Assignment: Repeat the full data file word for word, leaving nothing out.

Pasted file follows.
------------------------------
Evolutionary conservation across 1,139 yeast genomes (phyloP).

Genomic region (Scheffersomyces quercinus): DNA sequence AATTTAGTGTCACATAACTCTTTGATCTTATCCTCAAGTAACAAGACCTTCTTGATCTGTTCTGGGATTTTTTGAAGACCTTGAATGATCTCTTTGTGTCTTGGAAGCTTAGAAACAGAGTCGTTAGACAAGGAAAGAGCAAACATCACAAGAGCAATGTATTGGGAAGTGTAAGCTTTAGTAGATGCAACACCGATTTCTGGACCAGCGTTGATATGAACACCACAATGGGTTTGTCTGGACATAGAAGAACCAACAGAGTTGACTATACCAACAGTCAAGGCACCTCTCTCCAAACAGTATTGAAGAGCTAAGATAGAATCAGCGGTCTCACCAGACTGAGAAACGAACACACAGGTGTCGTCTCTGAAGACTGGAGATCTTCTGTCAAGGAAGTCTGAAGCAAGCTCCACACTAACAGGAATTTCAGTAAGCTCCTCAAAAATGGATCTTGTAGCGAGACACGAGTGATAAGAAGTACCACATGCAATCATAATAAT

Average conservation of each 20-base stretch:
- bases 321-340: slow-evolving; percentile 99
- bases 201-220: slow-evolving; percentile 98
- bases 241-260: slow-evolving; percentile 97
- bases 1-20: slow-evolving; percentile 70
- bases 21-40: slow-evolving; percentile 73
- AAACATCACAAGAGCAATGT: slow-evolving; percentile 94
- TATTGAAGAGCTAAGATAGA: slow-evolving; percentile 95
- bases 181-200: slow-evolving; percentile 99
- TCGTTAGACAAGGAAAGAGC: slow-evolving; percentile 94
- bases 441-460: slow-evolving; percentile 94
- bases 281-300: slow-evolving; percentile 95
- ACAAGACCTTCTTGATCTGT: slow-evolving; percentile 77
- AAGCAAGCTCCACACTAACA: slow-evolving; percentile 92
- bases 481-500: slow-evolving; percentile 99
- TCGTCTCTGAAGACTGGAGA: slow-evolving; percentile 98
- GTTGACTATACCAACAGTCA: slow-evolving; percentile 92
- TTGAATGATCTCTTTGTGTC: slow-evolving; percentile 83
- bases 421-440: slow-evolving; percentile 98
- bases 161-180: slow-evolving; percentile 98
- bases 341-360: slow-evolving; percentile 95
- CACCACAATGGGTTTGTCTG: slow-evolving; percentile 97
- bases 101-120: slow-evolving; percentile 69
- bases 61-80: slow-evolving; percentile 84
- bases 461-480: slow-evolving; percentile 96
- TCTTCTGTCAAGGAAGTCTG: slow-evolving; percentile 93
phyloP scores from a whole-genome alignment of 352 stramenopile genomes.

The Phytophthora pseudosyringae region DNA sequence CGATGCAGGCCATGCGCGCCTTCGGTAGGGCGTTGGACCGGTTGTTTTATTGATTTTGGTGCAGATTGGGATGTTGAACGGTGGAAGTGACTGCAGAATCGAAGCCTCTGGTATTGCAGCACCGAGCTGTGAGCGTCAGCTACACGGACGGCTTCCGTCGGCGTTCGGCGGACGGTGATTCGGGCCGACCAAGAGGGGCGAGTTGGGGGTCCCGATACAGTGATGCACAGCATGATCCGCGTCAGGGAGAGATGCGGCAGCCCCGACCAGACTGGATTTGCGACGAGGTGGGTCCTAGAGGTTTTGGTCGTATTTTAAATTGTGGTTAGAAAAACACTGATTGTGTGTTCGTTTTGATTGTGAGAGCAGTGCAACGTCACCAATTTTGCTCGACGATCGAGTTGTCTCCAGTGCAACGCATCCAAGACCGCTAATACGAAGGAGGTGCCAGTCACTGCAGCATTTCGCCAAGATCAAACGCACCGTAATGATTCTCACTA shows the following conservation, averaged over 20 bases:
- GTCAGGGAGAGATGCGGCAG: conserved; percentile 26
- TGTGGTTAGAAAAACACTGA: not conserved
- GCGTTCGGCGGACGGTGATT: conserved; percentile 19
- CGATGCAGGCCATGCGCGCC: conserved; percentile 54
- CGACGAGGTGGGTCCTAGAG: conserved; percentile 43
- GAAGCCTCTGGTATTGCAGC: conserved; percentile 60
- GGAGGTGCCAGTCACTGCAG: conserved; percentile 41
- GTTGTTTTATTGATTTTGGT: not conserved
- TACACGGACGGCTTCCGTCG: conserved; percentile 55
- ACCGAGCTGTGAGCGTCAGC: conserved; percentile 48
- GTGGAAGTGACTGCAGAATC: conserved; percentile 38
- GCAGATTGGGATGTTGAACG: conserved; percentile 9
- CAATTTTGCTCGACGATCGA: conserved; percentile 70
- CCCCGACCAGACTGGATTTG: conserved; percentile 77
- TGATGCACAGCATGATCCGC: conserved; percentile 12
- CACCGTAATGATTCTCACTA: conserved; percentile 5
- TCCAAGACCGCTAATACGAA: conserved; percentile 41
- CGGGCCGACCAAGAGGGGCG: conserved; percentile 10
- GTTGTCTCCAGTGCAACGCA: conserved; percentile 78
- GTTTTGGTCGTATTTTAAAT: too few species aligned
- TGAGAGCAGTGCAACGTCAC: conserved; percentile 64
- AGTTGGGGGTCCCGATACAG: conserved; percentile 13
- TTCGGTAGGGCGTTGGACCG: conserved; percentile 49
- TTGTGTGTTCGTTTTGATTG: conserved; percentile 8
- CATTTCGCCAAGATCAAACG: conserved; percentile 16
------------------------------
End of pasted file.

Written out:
Evolutionary conservation across 1,139 yeast genomes (phyloP).

Genomic region (Scheffersomyces quercinus): DNA sequence AATTTAGTGTCACATAACTCTTTGATCTTATCCTCAAGTAACAAGACCTTCTTGATCTGTTCTGGGATTTTTTGAAGACCTTGAATGATCTCTTTGTGTCTTGGAAGCTTAGAAACAGAGTCGTTAGACAAGGAAAGAGCAAACATCACAAGAGCAATGTATTGGGAAGTGTAAGCTTTAGTAGATGCAACACCGATTTCTGGACCAGCGTTGATATGAACACCACAATGGGTTTGTCTGGACATAGAAGAACCAACAGAGTTGACTATACCAACAGTCAAGGCACCTCTCTCCAAACAGTATTGAAGAGCTAAGATAGAATCAGCGGTCTCACCAGACTGAGAAACGAACACACAGGTGTCGTCTCTGAAGACTGGAGATCTTCTGTCAAGGAAGTCTGAAGCAAGCTCCACACTAACAGGAATTTCAGTAAGCTCCTCAAAAATGGATCTTGTAGCGAGACACGAGTGATAAGAAGTACCACATGCAATCATAATAAT

Average conservation of each 20-base stretch:
- bases 321-340: slow-evolving; percentile 99
- bases 201-220: slow-evolving; percentile 98
- bases 241-260: slow-evolving; percentile 97
- bases 1-20: slow-evolving; percentile 70
- bases 21-40: slow-evolving; percentile 73
- AAACATCACAAGAGCAATGT: slow-evolving; percentile 94
- TATTGAAGAGCTAAGATAGA: slow-evolving; percentile 95
- bases 181-200: slow-evolving; percentile 99
- TCGTTAGACAAGGAAAGAGC: slow-evolving; percentile 94
- bases 441-460: slow-evolving; percentile 94
- bases 281-300: slow-evolving; percentile 95
- ACAAGACCTTCTTGATCTGT: slow-evolving; percentile 77
- AAGCAAGCTCCACACTAACA: slow-evolving; percentile 92
- bases 481-500: slow-evolving; percentile 99
- TCGTCTCTGAAGACTGGAGA: slow-evolving; percentile 98
- GTTGACTATACCAACAGTCA: slow-evolving; percentile 92
- TTGAATGATCTCTTTGTGTC: slow-evolving; percentile 83
- bases 421-440: slow-evolving; percentile 98
- bases 161-180: slow-evolving; percentile 98
- bases 341-360: slow-evolving; percentile 95
- CACCACAATGGGTTTGTCTG: slow-evolving; percentile 97
- bases 101-120: slow-evolving; percentile 69
- bases 61-80: slow-evolving; percentile 84
- bases 461-480: slow-evolving; percentile 96
- TCTTCTGTCAAGGAAGTCTG: slow-evolving; percentile 93
phyloP scores from a whole-genome alignment of 352 stramenopile genomes.

The Phytophthora pseudosyringae region DNA sequence CGATGCAGGCCATGCGCGCCTTCGGTAGGGCGTTGGACCGGTTGTTTTATTGATTTTGGTGCAGATTGGGATGTTGAACGGTGGAAGTGACTGCAGAATCGAAGCCTCTGGTATTGCAGCACCGAGCTGTGAGCGTCAGCTACACGGACGGCTTCCGTCGGCGTTCGGCGGACGGTGATTCGGGCCGACCAAGAGGGGCGAGTTGGGGGTCCCGATACAGTGATGCACAGCATGATCCGCGTCAGGGAGAGATGCGGCAGCCCCGACCAGACTGGATTTGCGACGAGGTGGGTCCTAGAGGTTTTGGTCGTATTTTAAATTGTGGTTAGAAAAACACTGATTGTGTGTTCGTTTTGATTGTGAGAGCAGTGCAACGTCACCAATTTTGCTCGACGATCGAGTTGTCTCCAGTGCAACGCATCCAAGACCGCTAATACGAAGGAGGTGCCAGTCACTGCAGCATTTCGCCAAGATCAAACGCACCGTAATGATTCTCACTA shows the following conservation, averaged over 20 bases:
- GTCAGGGAGAGATGCGGCAG: conserved; percentile 26
- TGTGGTTAGAAAAACACTGA: not conserved
- GCGTTCGGCGGACGGTGATT: conserved; percentile 19
- CGATGCAGGCCATGCGCGCC: conserved; percentile 54
- CGACGAGGTGGGTCCTAGAG: conserved; percentile 43
- GAAGCCTCTGGTATTGCAGC: conserved; percentile 60
- GGAGGTGCCAGTCACTGCAG: conserved; percentile 41
- GTTGTTTTATTGATTTTGGT: not conserved
- TACACGGACGGCTTCCGTCG: conserved; percentile 55
- ACCGAGCTGTGAGCGTCAGC: conserved; percentile 48
- GTGGAAGTGACTGCAGAATC: conserved; percentile 38
- GCAGATTGGGATGTTGAACG: conserved; percentile 9
- CAATTTTGCTCGACGATCGA: conserved; percentile 70
- CCCCGACCAGACTGGATTTG: conserved; percentile 77
- TGATGCACAGCATGATCCGC: conserved; percentile 12
- CACCGTAATGATTCTCACTA: conserved; percentile 5
- TCCAAGACCGCTAATACGAA: conserved; percentile 41
- CGGGCCGACCAAGAGGGGCG: conserved; percentile 10
- GTTGTCTCCAGTGCAACGCA: conserved; percentile 78
- GTTTTGGTCGTATTTTAAAT: too few species aligned
- TGAGAGCAGTGCAACGTCAC: conserved; percentile 64
- AGTTGGGGGTCCCGATACAG: conserved; percentile 13
- TTCGGTAGGGCGTTGGACCG: conserved; percentile 49
- TTGTGTGTTCGTTTTGATTG: conserved; percentile 8
- CATTTCGCCAAGATCAAACG: conserved; percentile 16